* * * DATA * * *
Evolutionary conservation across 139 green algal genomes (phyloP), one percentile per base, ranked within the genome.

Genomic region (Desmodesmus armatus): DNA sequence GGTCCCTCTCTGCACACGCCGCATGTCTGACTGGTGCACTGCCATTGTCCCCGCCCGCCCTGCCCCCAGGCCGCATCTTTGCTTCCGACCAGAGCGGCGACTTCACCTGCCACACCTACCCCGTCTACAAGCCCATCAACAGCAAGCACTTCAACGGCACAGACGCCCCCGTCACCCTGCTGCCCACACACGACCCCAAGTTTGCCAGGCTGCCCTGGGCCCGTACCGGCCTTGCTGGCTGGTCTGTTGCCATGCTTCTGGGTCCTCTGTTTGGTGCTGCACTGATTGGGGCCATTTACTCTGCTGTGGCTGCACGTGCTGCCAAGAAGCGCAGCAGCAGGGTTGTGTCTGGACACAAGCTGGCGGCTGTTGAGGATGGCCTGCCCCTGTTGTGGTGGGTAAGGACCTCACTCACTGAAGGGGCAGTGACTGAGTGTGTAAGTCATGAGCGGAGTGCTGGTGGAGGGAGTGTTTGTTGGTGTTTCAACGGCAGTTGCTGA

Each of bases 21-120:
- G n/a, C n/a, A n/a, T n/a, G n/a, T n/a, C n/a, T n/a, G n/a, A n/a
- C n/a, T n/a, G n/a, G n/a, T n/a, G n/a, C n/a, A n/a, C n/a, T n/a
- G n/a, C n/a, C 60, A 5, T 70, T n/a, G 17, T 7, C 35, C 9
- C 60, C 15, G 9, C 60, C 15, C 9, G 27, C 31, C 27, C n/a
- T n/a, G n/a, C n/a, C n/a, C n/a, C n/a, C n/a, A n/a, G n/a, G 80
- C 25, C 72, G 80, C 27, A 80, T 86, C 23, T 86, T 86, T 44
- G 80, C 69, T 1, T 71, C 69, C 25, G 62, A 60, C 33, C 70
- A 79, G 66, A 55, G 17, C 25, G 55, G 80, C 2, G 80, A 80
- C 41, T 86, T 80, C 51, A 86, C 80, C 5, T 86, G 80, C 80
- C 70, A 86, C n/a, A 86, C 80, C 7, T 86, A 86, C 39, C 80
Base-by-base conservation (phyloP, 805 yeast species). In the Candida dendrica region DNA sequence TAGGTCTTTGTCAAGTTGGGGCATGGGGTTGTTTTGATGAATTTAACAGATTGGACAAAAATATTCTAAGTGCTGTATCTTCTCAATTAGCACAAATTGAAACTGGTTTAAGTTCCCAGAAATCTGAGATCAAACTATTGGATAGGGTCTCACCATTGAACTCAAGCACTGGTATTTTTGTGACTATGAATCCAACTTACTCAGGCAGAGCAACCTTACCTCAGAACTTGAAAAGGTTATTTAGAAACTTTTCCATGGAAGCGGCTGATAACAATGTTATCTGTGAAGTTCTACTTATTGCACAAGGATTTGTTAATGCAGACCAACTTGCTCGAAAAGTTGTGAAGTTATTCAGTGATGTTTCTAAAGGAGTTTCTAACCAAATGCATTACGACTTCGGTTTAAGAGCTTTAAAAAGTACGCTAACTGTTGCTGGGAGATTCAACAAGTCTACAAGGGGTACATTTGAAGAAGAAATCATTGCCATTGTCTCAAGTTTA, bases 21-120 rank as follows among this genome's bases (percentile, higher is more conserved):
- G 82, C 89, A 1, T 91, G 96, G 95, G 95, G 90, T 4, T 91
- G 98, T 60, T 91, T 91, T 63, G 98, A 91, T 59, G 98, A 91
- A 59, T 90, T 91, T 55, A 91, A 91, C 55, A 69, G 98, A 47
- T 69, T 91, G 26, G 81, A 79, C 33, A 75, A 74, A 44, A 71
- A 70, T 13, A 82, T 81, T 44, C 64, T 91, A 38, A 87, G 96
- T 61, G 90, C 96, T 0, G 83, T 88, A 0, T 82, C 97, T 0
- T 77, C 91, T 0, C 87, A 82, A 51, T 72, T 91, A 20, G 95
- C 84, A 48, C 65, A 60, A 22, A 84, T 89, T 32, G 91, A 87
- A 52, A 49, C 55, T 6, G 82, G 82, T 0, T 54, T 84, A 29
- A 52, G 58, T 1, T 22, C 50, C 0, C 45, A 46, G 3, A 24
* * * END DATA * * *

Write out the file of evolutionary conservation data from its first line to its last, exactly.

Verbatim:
Evolutionary conservation across 139 green algal genomes (phyloP), one percentile per base, ranked within the genome.

Genomic region (Desmodesmus armatus): DNA sequence GGTCCCTCTCTGCACACGCCGCATGTCTGACTGGTGCACTGCCATTGTCCCCGCCCGCCCTGCCCCCAGGCCGCATCTTTGCTTCCGACCAGAGCGGCGACTTCACCTGCCACACCTACCCCGTCTACAAGCCCATCAACAGCAAGCACTTCAACGGCACAGACGCCCCCGTCACCCTGCTGCCCACACACGACCCCAAGTTTGCCAGGCTGCCCTGGGCCCGTACCGGCCTTGCTGGCTGGTCTGTTGCCATGCTTCTGGGTCCTCTGTTTGGTGCTGCACTGATTGGGGCCATTTACTCTGCTGTGGCTGCACGTGCTGCCAAGAAGCGCAGCAGCAGGGTTGTGTCTGGACACAAGCTGGCGGCTGTTGAGGATGGCCTGCCCCTGTTGTGGTGGGTAAGGACCTCACTCACTGAAGGGGCAGTGACTGAGTGTGTAAGTCATGAGCGGAGTGCTGGTGGAGGGAGTGTTTGTTGGTGTTTCAACGGCAGTTGCTGA

Each of bases 21-120:
- G n/a, C n/a, A n/a, T n/a, G n/a, T n/a, C n/a, T n/a, G n/a, A n/a
- C n/a, T n/a, G n/a, G n/a, T n/a, G n/a, C n/a, A n/a, C n/a, T n/a
- G n/a, C n/a, C 60, A 5, T 70, T n/a, G 17, T 7, C 35, C 9
- C 60, C 15, G 9, C 60, C 15, C 9, G 27, C 31, C 27, C n/a
- T n/a, G n/a, C n/a, C n/a, C n/a, C n/a, C n/a, A n/a, G n/a, G 80
- C 25, C 72, G 80, C 27, A 80, T 86, C 23, T 86, T 86, T 44
- G 80, C 69, T 1, T 71, C 69, C 25, G 62, A 60, C 33, C 70
- A 79, G 66, A 55, G 17, C 25, G 55, G 80, C 2, G 80, A 80
- C 41, T 86, T 80, C 51, A 86, C 80, C 5, T 86, G 80, C 80
- C 70, A 86, C n/a, A 86, C 80, C 7, T 86, A 86, C 39, C 80
Base-by-base conservation (phyloP, 805 yeast species). In the Candida dendrica region DNA sequence TAGGTCTTTGTCAAGTTGGGGCATGGGGTTGTTTTGATGAATTTAACAGATTGGACAAAAATATTCTAAGTGCTGTATCTTCTCAATTAGCACAAATTGAAACTGGTTTAAGTTCCCAGAAATCTGAGATCAAACTATTGGATAGGGTCTCACCATTGAACTCAAGCACTGGTATTTTTGTGACTATGAATCCAACTTACTCAGGCAGAGCAACCTTACCTCAGAACTTGAAAAGGTTATTTAGAAACTTTTCCATGGAAGCGGCTGATAACAATGTTATCTGTGAAGTTCTACTTATTGCACAAGGATTTGTTAATGCAGACCAACTTGCTCGAAAAGTTGTGAAGTTATTCAGTGATGTTTCTAAAGGAGTTTCTAACCAAATGCATTACGACTTCGGTTTAAGAGCTTTAAAAAGTACGCTAACTGTTGCTGGGAGATTCAACAAGTCTACAAGGGGTACATTTGAAGAAGAAATCATTGCCATTGTCTCAAGTTTA, bases 21-120 rank as follows among this genome's bases (percentile, higher is more conserved):
- G 82, C 89, A 1, T 91, G 96, G 95, G 95, G 90, T 4, T 91
- G 98, T 60, T 91, T 91, T 63, G 98, A 91, T 59, G 98, A 91
- A 59, T 90, T 91, T 55, A 91, A 91, C 55, A 69, G 98, A 47
- T 69, T 91, G 26, G 81, A 79, C 33, A 75, A 74, A 44, A 71
- A 70, T 13, A 82, T 81, T 44, C 64, T 91, A 38, A 87, G 96
- T 61, G 90, C 96, T 0, G 83, T 88, A 0, T 82, C 97, T 0
- T 77, C 91, T 0, C 87, A 82, A 51, T 72, T 91, A 20, G 95
- C 84, A 48, C 65, A 60, A 22, A 84, T 89, T 32, G 91, A 87
- A 52, A 49, C 55, T 6, G 82, G 82, T 0, T 54, T 84, A 29
- A 52, G 58, T 1, T 22, C 50, C 0, C 45, A 46, G 3, A 24